Tom Peters: “We got it right when we said that we were in search of excellence. Not competitive advantage. Not economic growth. Not market dominance or strategic differentiation. Not maximized shareholder value. Excellence!”

Once the definitions and the purpose of our Sales Funnel are fully understood, we seek regular usage from all parts of our company—only then will we start seeing the multiple benefits of our “living” Sales Funnel.

The least focus of funnel management is about forecasting, but rather on the selling behaviors that will result in proper prioritization and the highly accurate assessments of the opportunity status from a customer perspective. It is about a manager providing performance coaching to move opportunities through the funnel. The end result of these activities will be more accurate forecasts. The funnel helps to address uncertainties and consistently improves the chances of winning as we progress to the different stages. We—this is the whole company—are on our way toward excellence in funnel management, which will result in excellence in customer-facing execution.

Posted by: Klaus Leutbecher | Sales Vice President
Posted: 11/1/2014 6:00:00 AM by | with 0 comments


Let’s (Not) Make a Deal: Coaching the Underperformer, Part 3

When you’re looking for quick wins at the end of the year, it can be tempting to play “let’s make a deal.” I’ve even had salespeople tell me they love this time of year because their prospects are ready for the offer and opportunities are easy to close.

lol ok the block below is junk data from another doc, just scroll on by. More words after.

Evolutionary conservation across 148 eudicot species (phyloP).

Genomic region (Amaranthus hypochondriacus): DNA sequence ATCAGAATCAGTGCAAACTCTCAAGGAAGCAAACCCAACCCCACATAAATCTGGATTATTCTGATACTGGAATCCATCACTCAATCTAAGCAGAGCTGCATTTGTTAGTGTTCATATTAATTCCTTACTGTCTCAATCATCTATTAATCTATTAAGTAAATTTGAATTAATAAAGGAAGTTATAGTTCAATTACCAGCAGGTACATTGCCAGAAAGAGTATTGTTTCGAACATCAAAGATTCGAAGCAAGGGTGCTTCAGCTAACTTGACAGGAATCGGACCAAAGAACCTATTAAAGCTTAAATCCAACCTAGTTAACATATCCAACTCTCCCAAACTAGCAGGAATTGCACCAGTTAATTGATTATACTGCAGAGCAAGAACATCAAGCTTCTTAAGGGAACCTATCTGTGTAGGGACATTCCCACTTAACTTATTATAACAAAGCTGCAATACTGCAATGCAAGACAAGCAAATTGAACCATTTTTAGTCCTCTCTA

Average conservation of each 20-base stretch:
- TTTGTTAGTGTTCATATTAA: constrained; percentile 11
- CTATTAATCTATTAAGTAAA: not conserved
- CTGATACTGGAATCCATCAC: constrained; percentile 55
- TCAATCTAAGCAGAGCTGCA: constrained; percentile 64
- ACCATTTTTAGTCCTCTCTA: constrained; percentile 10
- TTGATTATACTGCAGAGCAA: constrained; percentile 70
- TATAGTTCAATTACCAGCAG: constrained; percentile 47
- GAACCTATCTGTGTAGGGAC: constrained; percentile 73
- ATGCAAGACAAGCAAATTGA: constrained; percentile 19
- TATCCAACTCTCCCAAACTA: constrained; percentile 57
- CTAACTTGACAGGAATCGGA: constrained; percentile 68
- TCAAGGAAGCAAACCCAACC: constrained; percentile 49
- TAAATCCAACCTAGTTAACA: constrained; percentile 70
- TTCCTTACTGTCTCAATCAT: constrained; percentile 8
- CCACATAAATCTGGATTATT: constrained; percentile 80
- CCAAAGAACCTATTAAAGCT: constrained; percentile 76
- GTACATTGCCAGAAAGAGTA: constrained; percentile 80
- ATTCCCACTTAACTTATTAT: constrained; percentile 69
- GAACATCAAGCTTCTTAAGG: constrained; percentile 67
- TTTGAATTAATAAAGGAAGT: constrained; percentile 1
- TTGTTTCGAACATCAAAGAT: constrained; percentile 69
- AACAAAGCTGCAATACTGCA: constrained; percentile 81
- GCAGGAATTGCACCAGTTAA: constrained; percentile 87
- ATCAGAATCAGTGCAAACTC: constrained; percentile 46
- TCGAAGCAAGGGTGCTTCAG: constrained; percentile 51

If that strikes you as a little self-defeating, I’d say you’re on to something. These salespeople are training their prospects to wait for a discount. Some have even admitted sales are pretty dead in the first part of the quarter because customers know if they wait they’ll get a better offer.
 
To be honest, I know there were times in my career when I encouraged last-minute discounts. I’ll bet some of you reading this right now are doing the same thing. As sales leaders, we’re not only human, we’re extremely busy humans under immense pressure. Helping an underperformer make his or her numbers is hard and time-consuming. Who could blame us if we take the easy way out at the end of the period?
 
Think Twice
I’ve already stated one of the most obvious problems with discounting—you train prospects to wait for the offer. And as if that wasn’t enough, there are a number of other issues with end-of-year/quarter discounts:
 
You’re selling, not coaching. My colleague Curt Samson talked about this in our last post, “Focusing on the Funnel: Coaching the Underperformer, Part 2Coaching the Underperformer: Focusing on the Funnel.” When you step in and decide how to close a deal at the last minute, you’re selling. You need to be coaching. It’s the only way to achieve sustainable performance improvements.
 
You’re focused on the sales process, not the buying process. Your underperformer needs to learn now to assess the customer’s buying process and help guide the customer to a natural close. Discounting at the last minute undermines that learning, and your underperformer starts the next quarter no wiser than they were the last. The other lesson the underperformer will never learn is how to provide value above the expected price the prospect will pay.